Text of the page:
Media Reality Check
  Notable Quotables
  Press Releases
  Media Bias Videos
  30-Day Archive
  The Watchdog
  About the MRC
  MRC in the News
  Support the MRC
  Planned Giving
  What Others Say
  Take Action
  Gala and DisHonors
  Best of NQ Archive
MRC Resources
  Site Search
  Media Addresses
  Contact MRC
  Comic Commentary
  MRC Bookstore
  Job Openings
  News Division
  NewsBusters Blog
  Business & Media Institute
  Culture and Media Institute

Support the MRC


What The Media Tell Americans About Free Enterprise

Tell a friend about this site

March 1997


Networks Blame Only Stores and Processors, Ignore Federal Subsidies
Who's Milking Consumers?

The price consumers pay for milk fell slightly last month. But it wasn't enough for network news reporters. Farmers complained that the wholesale price they sell milk for had dropped even more and that they should be getting more money from stores and processors, or consumers should be paying less.

Not one network reporter was curious about the dairy farmers' sudden concern for consumers. They didn't report that federal subsidy programs have long benefited farmers at the expense of consumers.

The networks didn't mince words, though, in describing what they saw as a corporate milk conspiracy. "Is a bully taking your milk money?" asked Dan Rather on the February 18 CBS Evening News. He thought so: "After a big jump in the wholesale cost of milk last year, farmers have lowered their prices. But...supermarkets and others are not passing the savings on to you."

A few days later, on the February 21 World News Tonight, Peter Jennings introduced a report on "who is getting fat off the milk you buy." Correspondent Erin Hayes reported that "agriculture economists say there is no good way to pinpoint exactly who is profiting, and they say for now there is little pressure on those who do make money on milk to drop their prices." Hayes interviewed a dairy farmer who told viewers that "the consumer is getting ripped and we're getting ripped, too."

CNN concurred. "Dairy farmers say they are being milked," announced Linden Soles on February 25. "The price that dairy farmers get for their milk has plunged 29 cents per gallon since October. That has translated into only a five cent per gallon price cut for consumers."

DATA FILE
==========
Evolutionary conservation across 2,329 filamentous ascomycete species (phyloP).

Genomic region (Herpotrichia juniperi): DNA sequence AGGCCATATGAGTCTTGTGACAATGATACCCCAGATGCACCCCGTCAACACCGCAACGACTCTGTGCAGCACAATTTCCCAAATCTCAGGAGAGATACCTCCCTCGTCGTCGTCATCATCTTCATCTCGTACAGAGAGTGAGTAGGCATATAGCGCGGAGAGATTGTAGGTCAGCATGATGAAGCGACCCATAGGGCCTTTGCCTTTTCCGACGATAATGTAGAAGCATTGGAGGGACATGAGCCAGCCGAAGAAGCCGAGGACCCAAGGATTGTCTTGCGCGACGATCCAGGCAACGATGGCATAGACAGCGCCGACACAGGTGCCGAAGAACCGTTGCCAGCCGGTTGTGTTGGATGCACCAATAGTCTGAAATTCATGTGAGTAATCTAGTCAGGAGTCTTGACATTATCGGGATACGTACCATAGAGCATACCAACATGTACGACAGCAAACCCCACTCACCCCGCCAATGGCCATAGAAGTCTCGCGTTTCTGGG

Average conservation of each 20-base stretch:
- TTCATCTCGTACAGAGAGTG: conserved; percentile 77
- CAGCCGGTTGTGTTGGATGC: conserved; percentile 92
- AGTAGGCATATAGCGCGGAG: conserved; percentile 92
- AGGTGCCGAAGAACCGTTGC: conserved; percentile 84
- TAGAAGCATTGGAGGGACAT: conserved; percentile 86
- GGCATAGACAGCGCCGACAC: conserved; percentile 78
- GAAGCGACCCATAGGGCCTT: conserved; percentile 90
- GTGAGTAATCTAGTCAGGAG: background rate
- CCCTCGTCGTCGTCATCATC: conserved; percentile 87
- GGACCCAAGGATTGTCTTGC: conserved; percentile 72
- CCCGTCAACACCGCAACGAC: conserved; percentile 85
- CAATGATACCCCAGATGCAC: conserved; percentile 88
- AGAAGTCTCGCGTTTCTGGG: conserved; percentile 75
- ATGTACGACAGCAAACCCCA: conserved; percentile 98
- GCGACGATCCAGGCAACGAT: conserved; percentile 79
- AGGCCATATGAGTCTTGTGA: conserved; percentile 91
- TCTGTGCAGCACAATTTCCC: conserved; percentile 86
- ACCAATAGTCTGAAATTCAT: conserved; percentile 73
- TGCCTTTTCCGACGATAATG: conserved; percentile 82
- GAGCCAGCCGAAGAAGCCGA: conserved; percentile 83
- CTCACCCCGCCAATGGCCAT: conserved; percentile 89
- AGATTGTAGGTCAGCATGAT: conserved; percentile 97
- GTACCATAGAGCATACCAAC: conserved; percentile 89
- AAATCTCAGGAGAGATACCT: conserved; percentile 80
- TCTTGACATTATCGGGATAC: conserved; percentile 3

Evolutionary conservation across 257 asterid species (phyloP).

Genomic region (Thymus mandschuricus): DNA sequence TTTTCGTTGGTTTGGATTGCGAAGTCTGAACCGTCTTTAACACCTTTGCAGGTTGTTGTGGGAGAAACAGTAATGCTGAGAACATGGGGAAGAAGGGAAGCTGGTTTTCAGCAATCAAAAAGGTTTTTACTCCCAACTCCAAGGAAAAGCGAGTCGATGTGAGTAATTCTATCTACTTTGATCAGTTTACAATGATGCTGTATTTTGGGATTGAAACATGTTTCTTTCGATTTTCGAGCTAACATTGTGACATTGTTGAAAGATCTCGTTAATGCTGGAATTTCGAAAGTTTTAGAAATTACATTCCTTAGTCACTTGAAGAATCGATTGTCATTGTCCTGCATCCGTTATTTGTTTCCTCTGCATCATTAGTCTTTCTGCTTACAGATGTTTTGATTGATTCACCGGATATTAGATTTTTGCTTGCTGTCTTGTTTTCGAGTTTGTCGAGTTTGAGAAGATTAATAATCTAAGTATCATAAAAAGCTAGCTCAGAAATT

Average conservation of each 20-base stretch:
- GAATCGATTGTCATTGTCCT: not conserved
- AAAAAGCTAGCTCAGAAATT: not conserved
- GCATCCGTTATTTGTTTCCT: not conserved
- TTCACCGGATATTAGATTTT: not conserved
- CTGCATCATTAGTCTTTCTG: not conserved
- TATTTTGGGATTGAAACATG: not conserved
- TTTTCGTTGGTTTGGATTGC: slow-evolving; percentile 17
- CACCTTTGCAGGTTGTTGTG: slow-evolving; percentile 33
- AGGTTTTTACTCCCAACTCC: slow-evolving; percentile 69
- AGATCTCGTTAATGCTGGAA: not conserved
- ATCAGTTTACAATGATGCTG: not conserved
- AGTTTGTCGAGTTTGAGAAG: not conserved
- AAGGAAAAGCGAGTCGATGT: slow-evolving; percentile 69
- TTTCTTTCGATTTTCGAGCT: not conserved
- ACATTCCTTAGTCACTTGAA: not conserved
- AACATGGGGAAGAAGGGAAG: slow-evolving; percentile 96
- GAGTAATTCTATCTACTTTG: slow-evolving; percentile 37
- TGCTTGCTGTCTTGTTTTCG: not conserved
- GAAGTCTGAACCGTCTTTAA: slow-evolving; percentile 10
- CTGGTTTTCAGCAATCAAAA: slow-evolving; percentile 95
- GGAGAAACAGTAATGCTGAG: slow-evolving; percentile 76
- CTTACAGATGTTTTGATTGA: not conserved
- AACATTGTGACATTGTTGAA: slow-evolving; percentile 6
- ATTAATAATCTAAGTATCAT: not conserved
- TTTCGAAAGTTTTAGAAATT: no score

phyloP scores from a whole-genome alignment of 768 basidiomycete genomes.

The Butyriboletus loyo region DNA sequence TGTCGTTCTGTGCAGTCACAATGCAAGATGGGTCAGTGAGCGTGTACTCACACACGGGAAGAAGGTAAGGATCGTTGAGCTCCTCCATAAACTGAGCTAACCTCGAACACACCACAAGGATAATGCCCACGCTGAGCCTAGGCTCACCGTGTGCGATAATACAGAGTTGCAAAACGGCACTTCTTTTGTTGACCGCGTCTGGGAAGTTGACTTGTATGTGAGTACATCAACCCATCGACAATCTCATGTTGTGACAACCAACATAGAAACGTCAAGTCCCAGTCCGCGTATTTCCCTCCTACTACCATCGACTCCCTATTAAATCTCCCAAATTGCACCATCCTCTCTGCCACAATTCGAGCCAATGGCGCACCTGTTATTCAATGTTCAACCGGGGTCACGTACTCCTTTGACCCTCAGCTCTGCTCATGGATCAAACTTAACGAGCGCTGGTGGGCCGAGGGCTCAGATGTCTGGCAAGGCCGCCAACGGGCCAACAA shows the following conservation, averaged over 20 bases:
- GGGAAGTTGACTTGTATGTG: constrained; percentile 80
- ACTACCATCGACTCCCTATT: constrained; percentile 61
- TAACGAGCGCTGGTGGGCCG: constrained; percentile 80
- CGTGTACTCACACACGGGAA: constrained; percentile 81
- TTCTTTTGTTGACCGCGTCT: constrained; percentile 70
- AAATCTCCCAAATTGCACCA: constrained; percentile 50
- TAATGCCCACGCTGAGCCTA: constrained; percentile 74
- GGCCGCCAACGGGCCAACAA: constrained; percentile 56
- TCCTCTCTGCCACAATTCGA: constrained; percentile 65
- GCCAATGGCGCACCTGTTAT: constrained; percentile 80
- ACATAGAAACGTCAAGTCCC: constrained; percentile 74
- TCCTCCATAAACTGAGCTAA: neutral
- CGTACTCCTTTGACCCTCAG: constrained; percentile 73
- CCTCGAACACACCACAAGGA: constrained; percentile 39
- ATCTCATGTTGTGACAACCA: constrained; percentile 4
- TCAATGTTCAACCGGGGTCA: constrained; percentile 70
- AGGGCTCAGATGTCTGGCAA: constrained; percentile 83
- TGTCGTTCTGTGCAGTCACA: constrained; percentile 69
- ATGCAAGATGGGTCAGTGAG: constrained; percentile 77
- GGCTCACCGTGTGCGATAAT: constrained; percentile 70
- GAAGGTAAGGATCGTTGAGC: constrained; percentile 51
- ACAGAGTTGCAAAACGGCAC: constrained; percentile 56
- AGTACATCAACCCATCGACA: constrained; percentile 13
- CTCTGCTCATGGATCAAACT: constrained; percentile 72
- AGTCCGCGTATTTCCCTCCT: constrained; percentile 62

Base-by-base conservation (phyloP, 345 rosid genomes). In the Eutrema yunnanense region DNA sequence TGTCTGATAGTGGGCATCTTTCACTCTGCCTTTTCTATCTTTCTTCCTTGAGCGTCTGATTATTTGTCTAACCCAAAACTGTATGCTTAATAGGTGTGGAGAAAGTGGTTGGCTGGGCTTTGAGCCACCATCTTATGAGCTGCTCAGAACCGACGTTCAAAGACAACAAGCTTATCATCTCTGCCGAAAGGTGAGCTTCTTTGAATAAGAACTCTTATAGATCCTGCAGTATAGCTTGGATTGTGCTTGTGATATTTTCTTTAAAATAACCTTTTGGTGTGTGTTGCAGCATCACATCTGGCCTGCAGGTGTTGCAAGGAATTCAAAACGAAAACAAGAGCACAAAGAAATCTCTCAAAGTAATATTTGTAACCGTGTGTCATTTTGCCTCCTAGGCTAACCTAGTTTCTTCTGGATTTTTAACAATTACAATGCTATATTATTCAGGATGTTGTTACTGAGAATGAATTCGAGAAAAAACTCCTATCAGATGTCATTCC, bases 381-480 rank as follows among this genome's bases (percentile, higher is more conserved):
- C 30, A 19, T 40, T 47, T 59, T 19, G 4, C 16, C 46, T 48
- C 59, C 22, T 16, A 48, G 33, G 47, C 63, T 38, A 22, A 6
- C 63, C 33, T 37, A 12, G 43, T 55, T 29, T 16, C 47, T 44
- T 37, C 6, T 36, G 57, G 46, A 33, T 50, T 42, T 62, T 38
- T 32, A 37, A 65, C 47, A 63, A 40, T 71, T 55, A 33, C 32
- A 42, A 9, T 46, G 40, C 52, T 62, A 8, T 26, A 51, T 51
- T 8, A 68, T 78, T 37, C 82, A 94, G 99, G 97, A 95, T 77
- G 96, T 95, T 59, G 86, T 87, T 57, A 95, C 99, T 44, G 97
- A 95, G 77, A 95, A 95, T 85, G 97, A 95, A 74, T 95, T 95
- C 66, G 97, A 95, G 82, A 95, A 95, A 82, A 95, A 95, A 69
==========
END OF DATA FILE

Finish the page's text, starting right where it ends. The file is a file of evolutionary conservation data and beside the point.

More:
Not one of these reports noted that consumers have been getting milked for decades by federal policies that keep milk prices artificially high.

In the February Consumers' Research, Jonathan Tolman and Clark Massey of the Competitive Enterprise Institute write that according to the USDA, if federal dairy pricing rules "were eliminated, consumer expenditures on fluid milk alone would drop 14 percent." This means that consumers are paying "an estimated $2.7 billion a year in higher milk prices," in addition to what taxpayers must pay to fund the program.

And this is only the beginning. Tolman and Massey also argue that the government's convoluted pricing scheme, which they call "a study in econometric vertigo" (see table), discourages efficient production and keeps milk producers from specializing. "What innovations could have occurred had the incentive structure been better?" they ask. "No one knows, but the losses from foregone innovation and specialization probably are significant."

But these are consumer problems caused by the government rather than ones addressed by the government. They therefore go unreported by the national media.


Rich Noyes


Home | News Division | Bozell Columns | CyberAlerts 
Media Reality Check | Notable Quotables | Contact the MRC | Subscribe

Founded in 1987, the MRC is a 501(c) (3) non-profit research and education foundation
 that does not support or oppose any political party or candidate for office.

Privacy Statement

Media Research Center
325 S. Patrick Street
Alexandria, VA 22314